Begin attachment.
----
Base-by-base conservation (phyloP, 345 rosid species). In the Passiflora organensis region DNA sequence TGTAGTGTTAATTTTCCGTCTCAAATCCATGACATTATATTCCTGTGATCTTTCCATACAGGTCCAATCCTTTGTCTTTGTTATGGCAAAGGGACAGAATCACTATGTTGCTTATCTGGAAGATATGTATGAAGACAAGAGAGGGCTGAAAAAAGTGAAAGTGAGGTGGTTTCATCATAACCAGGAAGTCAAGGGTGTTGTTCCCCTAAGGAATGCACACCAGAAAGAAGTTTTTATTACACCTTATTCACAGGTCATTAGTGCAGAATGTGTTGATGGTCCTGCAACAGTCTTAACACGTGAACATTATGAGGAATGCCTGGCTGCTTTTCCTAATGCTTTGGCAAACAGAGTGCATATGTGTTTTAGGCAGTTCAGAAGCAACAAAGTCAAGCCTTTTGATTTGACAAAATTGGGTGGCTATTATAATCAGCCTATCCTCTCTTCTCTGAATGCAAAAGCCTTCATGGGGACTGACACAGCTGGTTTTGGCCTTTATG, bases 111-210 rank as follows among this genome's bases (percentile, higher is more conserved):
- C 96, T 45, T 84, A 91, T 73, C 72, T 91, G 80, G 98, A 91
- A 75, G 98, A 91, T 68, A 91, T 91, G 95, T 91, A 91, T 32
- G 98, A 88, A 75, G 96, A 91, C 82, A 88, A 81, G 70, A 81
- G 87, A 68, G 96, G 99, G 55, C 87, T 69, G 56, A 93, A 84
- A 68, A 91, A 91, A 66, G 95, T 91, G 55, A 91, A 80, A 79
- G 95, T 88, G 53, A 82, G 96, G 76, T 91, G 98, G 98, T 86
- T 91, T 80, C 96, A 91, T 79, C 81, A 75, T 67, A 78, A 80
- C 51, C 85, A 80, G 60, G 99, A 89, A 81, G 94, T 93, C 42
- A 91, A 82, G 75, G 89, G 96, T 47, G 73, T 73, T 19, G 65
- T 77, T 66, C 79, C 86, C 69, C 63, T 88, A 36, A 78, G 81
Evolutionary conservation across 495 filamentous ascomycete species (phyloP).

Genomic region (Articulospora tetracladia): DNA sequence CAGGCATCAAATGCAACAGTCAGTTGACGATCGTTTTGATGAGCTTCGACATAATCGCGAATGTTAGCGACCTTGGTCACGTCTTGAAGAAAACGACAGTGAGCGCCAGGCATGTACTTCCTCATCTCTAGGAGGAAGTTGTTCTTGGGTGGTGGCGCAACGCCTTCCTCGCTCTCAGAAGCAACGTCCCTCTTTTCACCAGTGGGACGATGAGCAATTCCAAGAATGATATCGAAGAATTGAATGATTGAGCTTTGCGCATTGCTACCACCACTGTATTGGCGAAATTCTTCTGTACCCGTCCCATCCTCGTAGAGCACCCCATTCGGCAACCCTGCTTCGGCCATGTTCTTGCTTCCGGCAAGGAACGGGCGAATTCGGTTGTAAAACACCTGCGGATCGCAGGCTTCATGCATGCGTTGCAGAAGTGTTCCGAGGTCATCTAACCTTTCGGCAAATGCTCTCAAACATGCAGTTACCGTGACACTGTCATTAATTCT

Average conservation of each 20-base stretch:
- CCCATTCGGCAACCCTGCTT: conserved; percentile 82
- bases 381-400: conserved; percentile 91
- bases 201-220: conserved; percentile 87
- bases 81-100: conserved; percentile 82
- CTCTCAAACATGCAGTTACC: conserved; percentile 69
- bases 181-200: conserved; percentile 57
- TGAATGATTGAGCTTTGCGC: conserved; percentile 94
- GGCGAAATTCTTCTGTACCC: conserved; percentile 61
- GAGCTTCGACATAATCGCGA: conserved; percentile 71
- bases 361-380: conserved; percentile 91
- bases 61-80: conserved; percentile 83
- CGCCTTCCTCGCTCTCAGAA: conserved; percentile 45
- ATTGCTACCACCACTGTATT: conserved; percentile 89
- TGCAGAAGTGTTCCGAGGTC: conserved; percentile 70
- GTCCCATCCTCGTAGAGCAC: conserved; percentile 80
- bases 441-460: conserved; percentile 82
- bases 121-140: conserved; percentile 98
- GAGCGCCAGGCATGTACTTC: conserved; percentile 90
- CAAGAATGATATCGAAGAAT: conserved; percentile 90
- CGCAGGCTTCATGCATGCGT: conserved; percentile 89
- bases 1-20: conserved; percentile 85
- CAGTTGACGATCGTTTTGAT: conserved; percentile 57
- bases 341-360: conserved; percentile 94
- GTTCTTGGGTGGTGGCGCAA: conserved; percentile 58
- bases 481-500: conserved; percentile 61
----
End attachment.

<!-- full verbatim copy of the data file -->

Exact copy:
Base-by-base conservation (phyloP, 345 rosid species). In the Passiflora organensis region DNA sequence TGTAGTGTTAATTTTCCGTCTCAAATCCATGACATTATATTCCTGTGATCTTTCCATACAGGTCCAATCCTTTGTCTTTGTTATGGCAAAGGGACAGAATCACTATGTTGCTTATCTGGAAGATATGTATGAAGACAAGAGAGGGCTGAAAAAAGTGAAAGTGAGGTGGTTTCATCATAACCAGGAAGTCAAGGGTGTTGTTCCCCTAAGGAATGCACACCAGAAAGAAGTTTTTATTACACCTTATTCACAGGTCATTAGTGCAGAATGTGTTGATGGTCCTGCAACAGTCTTAACACGTGAACATTATGAGGAATGCCTGGCTGCTTTTCCTAATGCTTTGGCAAACAGAGTGCATATGTGTTTTAGGCAGTTCAGAAGCAACAAAGTCAAGCCTTTTGATTTGACAAAATTGGGTGGCTATTATAATCAGCCTATCCTCTCTTCTCTGAATGCAAAAGCCTTCATGGGGACTGACACAGCTGGTTTTGGCCTTTATG, bases 111-210 rank as follows among this genome's bases (percentile, higher is more conserved):
- C 96, T 45, T 84, A 91, T 73, C 72, T 91, G 80, G 98, A 91
- A 75, G 98, A 91, T 68, A 91, T 91, G 95, T 91, A 91, T 32
- G 98, A 88, A 75, G 96, A 91, C 82, A 88, A 81, G 70, A 81
- G 87, A 68, G 96, G 99, G 55, C 87, T 69, G 56, A 93, A 84
- A 68, A 91, A 91, A 66, G 95, T 91, G 55, A 91, A 80, A 79
- G 95, T 88, G 53, A 82, G 96, G 76, T 91, G 98, G 98, T 86
- T 91, T 80, C 96, A 91, T 79, C 81, A 75, T 67, A 78, A 80
- C 51, C 85, A 80, G 60, G 99, A 89, A 81, G 94, T 93, C 42
- A 91, A 82, G 75, G 89, G 96, T 47, G 73, T 73, T 19, G 65
- T 77, T 66, C 79, C 86, C 69, C 63, T 88, A 36, A 78, G 81
Evolutionary conservation across 495 filamentous ascomycete species (phyloP).

Genomic region (Articulospora tetracladia): DNA sequence CAGGCATCAAATGCAACAGTCAGTTGACGATCGTTTTGATGAGCTTCGACATAATCGCGAATGTTAGCGACCTTGGTCACGTCTTGAAGAAAACGACAGTGAGCGCCAGGCATGTACTTCCTCATCTCTAGGAGGAAGTTGTTCTTGGGTGGTGGCGCAACGCCTTCCTCGCTCTCAGAAGCAACGTCCCTCTTTTCACCAGTGGGACGATGAGCAATTCCAAGAATGATATCGAAGAATTGAATGATTGAGCTTTGCGCATTGCTACCACCACTGTATTGGCGAAATTCTTCTGTACCCGTCCCATCCTCGTAGAGCACCCCATTCGGCAACCCTGCTTCGGCCATGTTCTTGCTTCCGGCAAGGAACGGGCGAATTCGGTTGTAAAACACCTGCGGATCGCAGGCTTCATGCATGCGTTGCAGAAGTGTTCCGAGGTCATCTAACCTTTCGGCAAATGCTCTCAAACATGCAGTTACCGTGACACTGTCATTAATTCT

Average conservation of each 20-base stretch:
- CCCATTCGGCAACCCTGCTT: conserved; percentile 82
- bases 381-400: conserved; percentile 91
- bases 201-220: conserved; percentile 87
- bases 81-100: conserved; percentile 82
- CTCTCAAACATGCAGTTACC: conserved; percentile 69
- bases 181-200: conserved; percentile 57
- TGAATGATTGAGCTTTGCGC: conserved; percentile 94
- GGCGAAATTCTTCTGTACCC: conserved; percentile 61
- GAGCTTCGACATAATCGCGA: conserved; percentile 71
- bases 361-380: conserved; percentile 91
- bases 61-80: conserved; percentile 83
- CGCCTTCCTCGCTCTCAGAA: conserved; percentile 45
- ATTGCTACCACCACTGTATT: conserved; percentile 89
- TGCAGAAGTGTTCCGAGGTC: conserved; percentile 70
- GTCCCATCCTCGTAGAGCAC: conserved; percentile 80
- bases 441-460: conserved; percentile 82
- bases 121-140: conserved; percentile 98
- GAGCGCCAGGCATGTACTTC: conserved; percentile 90
- CAAGAATGATATCGAAGAAT: conserved; percentile 90
- CGCAGGCTTCATGCATGCGT: conserved; percentile 89
- bases 1-20: conserved; percentile 85
- CAGTTGACGATCGTTTTGAT: conserved; percentile 57
- bases 341-360: conserved; percentile 94
- GTTCTTGGGTGGTGGCGCAA: conserved; percentile 58
- bases 481-500: conserved; percentile 61